It is very easy for you to identify the difference between Gen III and Gen IV blocks whether it is iron or aluminium. There is a cam sensor located at the top, behind the lifter galley cover. In both engines, the crank sensor is located at the same spot. So how come you know the difference? Well, there is a slight change in the colour of the sensor. The colour of the Gen III sensor is black and the colour of the Gen IV version is grey.
Generation IV was the first time LS piston squirters were first produced. It has used on the 427ci LS7 but after that, this engine has also been used on the supercharged LS9 Corvette engine.
Engine block and cylinder head material
Cast iron and aluminium alloy is used to produce blocks and heads. But both of them have a number of dissimilarities.
- The aluminium alloy block & head are light in weight and have high thermal efficiency. Whereas the cast-iron block and heads have comparatively heavyweight and low thermal efficiency.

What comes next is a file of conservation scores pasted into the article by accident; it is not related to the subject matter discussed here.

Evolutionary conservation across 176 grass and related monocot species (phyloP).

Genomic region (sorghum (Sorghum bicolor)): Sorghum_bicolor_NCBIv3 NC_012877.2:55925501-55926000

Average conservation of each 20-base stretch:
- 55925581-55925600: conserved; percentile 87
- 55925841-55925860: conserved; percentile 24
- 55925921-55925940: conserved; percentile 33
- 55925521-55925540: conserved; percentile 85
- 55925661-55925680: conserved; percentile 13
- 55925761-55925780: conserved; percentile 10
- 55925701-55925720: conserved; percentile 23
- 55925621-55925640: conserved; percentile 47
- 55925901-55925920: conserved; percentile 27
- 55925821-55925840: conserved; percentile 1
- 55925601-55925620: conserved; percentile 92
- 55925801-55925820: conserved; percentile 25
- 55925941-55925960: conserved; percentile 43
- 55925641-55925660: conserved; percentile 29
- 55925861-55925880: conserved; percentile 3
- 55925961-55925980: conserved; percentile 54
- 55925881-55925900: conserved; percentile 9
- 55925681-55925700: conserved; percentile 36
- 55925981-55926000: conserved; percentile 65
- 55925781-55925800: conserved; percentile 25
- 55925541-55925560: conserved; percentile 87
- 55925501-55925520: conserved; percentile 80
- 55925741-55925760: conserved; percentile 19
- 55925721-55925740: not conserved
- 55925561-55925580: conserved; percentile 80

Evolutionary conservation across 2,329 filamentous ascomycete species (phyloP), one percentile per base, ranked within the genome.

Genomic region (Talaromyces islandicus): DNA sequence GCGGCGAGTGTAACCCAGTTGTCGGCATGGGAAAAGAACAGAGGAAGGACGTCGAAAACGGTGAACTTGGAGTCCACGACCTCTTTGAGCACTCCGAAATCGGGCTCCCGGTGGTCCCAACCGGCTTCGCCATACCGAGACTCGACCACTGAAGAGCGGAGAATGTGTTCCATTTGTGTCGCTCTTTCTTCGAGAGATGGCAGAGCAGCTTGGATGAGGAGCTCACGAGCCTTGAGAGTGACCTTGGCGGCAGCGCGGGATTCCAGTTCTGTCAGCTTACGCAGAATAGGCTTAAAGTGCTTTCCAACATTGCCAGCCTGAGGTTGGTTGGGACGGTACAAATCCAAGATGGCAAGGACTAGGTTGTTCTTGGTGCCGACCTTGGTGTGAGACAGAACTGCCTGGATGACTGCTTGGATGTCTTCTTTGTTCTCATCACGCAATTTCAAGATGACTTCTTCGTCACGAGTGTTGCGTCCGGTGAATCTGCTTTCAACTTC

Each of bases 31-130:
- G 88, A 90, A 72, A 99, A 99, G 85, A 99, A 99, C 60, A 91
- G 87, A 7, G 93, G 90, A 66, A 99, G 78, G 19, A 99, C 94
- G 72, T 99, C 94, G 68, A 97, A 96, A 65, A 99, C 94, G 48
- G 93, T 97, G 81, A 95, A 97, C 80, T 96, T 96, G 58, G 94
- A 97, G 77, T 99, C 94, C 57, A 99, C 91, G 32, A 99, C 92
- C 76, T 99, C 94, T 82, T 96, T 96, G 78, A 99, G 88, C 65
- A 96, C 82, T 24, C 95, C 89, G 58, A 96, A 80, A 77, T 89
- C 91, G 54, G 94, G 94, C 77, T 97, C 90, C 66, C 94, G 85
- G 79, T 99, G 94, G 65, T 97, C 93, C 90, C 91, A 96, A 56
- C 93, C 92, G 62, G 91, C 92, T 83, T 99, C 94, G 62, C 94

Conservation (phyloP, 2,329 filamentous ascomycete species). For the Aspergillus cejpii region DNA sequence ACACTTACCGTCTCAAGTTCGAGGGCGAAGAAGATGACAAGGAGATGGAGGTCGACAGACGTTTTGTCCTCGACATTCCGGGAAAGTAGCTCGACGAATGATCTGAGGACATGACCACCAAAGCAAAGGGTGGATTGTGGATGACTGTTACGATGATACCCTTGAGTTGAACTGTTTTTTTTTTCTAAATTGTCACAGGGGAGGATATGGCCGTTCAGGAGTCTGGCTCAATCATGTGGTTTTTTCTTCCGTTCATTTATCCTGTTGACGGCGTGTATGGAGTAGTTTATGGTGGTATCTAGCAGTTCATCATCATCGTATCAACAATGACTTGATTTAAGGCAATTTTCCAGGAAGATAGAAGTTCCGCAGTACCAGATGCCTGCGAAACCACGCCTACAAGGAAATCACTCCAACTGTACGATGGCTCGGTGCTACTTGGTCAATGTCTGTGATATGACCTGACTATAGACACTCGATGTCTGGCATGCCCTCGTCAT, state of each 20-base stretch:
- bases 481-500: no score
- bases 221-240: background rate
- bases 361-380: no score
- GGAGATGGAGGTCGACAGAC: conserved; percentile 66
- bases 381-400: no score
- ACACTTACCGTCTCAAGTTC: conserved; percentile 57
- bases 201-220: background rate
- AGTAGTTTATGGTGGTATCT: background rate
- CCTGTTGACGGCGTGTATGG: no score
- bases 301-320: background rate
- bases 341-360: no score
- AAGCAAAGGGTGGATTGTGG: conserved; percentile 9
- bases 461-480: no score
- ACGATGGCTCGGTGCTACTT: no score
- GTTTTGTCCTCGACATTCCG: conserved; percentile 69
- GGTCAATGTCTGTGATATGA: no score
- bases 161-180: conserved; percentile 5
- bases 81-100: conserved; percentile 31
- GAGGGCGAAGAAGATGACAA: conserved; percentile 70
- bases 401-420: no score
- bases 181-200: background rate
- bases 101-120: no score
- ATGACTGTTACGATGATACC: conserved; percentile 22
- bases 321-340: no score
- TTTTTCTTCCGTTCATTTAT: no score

- The aluminium alloy has lower strength at high temperature and a low compression ratio when compared to the cast-iron block.
- The aluminium alloy is suitable for gasoline engines while cast iron head and block are only made for heavy trucks.
- The failure of threads is higher in aluminium alloy compared to cast iron.
- The aluminium alloy is less corrosive but the cast-iron block and heads are highly corrosive.
- In aluminium alloy, the leakage in coolant damages the cylinder block and heads but in cast iron, there’s a system of high resistance to overheating of the engine.
It is very important to know about the materials of blocks and heads. Because if you lack knowledge in them then you may end up lacking your engine. There are many other things that come in do’s and don’ts while buying a used LS engine. Thank you for reading this article, we hope that it’ll help you with the information you are looking for.